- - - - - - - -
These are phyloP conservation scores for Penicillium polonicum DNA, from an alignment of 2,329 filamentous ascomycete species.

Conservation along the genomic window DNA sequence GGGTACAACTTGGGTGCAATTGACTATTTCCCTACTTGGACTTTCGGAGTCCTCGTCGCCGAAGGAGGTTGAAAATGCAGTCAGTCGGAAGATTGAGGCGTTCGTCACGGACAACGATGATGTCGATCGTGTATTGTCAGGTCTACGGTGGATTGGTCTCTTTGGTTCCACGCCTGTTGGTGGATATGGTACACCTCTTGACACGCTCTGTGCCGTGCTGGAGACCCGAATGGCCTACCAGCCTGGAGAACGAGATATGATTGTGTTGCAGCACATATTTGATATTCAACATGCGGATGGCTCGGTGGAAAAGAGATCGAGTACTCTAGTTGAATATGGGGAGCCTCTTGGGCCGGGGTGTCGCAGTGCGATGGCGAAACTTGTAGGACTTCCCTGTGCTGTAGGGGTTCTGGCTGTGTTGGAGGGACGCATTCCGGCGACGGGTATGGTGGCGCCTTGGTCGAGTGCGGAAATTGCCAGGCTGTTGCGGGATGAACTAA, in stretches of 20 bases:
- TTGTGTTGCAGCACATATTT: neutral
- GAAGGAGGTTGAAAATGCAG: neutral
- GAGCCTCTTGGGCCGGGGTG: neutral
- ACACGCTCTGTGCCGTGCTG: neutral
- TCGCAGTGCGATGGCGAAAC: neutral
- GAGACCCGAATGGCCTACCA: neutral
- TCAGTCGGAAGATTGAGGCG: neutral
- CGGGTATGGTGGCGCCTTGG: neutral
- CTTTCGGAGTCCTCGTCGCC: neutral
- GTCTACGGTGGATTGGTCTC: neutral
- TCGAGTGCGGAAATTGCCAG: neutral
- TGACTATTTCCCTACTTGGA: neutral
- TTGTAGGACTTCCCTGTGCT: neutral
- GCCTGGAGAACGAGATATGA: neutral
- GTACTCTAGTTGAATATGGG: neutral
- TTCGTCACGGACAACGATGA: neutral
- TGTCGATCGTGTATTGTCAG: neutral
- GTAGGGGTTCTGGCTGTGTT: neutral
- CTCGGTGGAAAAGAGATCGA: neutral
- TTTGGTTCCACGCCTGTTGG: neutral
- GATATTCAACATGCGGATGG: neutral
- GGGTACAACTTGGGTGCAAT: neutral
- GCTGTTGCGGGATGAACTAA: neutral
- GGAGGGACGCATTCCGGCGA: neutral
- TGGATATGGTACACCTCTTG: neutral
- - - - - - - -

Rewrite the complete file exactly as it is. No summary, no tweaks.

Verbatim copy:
These are phyloP conservation scores for Penicillium polonicum DNA, from an alignment of 2,329 filamentous ascomycete species.

Conservation along the genomic window DNA sequence GGGTACAACTTGGGTGCAATTGACTATTTCCCTACTTGGACTTTCGGAGTCCTCGTCGCCGAAGGAGGTTGAAAATGCAGTCAGTCGGAAGATTGAGGCGTTCGTCACGGACAACGATGATGTCGATCGTGTATTGTCAGGTCTACGGTGGATTGGTCTCTTTGGTTCCACGCCTGTTGGTGGATATGGTACACCTCTTGACACGCTCTGTGCCGTGCTGGAGACCCGAATGGCCTACCAGCCTGGAGAACGAGATATGATTGTGTTGCAGCACATATTTGATATTCAACATGCGGATGGCTCGGTGGAAAAGAGATCGAGTACTCTAGTTGAATATGGGGAGCCTCTTGGGCCGGGGTGTCGCAGTGCGATGGCGAAACTTGTAGGACTTCCCTGTGCTGTAGGGGTTCTGGCTGTGTTGGAGGGACGCATTCCGGCGACGGGTATGGTGGCGCCTTGGTCGAGTGCGGAAATTGCCAGGCTGTTGCGGGATGAACTAA, in stretches of 20 bases:
- TTGTGTTGCAGCACATATTT: neutral
- GAAGGAGGTTGAAAATGCAG: neutral
- GAGCCTCTTGGGCCGGGGTG: neutral
- ACACGCTCTGTGCCGTGCTG: neutral
- TCGCAGTGCGATGGCGAAAC: neutral
- GAGACCCGAATGGCCTACCA: neutral
- TCAGTCGGAAGATTGAGGCG: neutral
- CGGGTATGGTGGCGCCTTGG: neutral
- CTTTCGGAGTCCTCGTCGCC: neutral
- GTCTACGGTGGATTGGTCTC: neutral
- TCGAGTGCGGAAATTGCCAG: neutral
- TGACTATTTCCCTACTTGGA: neutral
- TTGTAGGACTTCCCTGTGCT: neutral
- GCCTGGAGAACGAGATATGA: neutral
- GTACTCTAGTTGAATATGGG: neutral
- TTCGTCACGGACAACGATGA: neutral
- TGTCGATCGTGTATTGTCAG: neutral
- GTAGGGGTTCTGGCTGTGTT: neutral
- CTCGGTGGAAAAGAGATCGA: neutral
- TTTGGTTCCACGCCTGTTGG: neutral
- GATATTCAACATGCGGATGG: neutral
- GGGTACAACTTGGGTGCAAT: neutral
- GCTGTTGCGGGATGAACTAA: neutral
- GGAGGGACGCATTCCGGCGA: neutral
- TGGATATGGTACACCTCTTG: neutral